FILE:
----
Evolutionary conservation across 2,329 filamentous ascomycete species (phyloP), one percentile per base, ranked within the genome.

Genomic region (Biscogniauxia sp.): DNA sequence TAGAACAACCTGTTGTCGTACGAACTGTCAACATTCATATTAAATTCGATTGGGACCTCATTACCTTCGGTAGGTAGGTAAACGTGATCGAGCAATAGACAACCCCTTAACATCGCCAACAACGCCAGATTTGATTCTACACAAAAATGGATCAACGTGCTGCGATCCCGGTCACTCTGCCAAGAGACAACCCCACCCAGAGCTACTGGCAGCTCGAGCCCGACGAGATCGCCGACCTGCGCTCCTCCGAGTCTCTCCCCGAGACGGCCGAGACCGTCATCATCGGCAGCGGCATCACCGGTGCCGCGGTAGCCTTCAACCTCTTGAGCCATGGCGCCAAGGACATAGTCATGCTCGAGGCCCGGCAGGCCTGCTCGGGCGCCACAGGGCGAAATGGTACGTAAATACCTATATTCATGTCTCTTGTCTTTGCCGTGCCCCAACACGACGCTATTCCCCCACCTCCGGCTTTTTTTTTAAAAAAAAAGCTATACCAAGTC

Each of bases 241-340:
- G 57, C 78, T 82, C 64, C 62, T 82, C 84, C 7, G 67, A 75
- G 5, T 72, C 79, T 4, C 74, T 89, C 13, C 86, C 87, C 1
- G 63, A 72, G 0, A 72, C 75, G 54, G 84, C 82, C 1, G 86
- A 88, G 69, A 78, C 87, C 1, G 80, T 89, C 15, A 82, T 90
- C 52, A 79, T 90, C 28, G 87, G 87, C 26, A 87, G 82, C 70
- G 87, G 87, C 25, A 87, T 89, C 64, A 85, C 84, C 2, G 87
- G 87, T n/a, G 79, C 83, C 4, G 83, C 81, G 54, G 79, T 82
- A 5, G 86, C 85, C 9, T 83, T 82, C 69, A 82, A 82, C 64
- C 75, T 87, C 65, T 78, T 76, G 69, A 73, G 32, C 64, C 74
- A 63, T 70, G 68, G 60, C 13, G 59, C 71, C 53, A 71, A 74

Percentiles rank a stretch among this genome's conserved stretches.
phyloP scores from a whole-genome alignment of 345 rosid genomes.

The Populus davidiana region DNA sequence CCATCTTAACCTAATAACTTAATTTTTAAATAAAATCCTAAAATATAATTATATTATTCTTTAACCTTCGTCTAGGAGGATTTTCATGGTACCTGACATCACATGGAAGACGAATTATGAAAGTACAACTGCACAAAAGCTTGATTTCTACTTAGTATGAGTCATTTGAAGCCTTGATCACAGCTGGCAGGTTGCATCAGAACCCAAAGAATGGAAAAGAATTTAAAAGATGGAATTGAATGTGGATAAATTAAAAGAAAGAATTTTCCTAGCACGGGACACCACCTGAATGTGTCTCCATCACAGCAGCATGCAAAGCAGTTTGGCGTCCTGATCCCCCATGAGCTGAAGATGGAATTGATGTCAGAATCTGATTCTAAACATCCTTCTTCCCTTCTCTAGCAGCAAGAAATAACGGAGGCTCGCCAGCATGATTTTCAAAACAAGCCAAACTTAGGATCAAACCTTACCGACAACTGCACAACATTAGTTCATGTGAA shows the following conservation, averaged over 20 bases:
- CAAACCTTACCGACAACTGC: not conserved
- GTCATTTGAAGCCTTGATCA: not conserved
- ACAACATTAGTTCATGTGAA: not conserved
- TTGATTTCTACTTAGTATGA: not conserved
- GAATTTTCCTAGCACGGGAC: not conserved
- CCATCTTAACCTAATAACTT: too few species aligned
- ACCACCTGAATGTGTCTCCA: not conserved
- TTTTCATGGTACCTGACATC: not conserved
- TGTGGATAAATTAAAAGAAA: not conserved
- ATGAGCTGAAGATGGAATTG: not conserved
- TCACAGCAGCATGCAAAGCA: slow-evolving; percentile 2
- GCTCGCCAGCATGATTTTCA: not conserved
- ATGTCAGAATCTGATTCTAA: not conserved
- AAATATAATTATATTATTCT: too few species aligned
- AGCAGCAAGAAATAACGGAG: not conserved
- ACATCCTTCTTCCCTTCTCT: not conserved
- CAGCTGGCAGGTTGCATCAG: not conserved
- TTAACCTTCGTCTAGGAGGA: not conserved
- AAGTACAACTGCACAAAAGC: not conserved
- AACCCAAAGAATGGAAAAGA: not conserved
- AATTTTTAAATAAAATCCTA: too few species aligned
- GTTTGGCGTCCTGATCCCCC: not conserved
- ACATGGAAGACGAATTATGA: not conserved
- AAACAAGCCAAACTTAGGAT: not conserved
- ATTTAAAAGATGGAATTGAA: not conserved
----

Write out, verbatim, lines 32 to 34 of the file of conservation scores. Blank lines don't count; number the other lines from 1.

- ACATCCTTCTTCCCTTCTCT: not conserved
- CAGCTGGCAGGTTGCATCAG: not conserved
- TTAACCTTCGTCTAGGAGGA: not conserved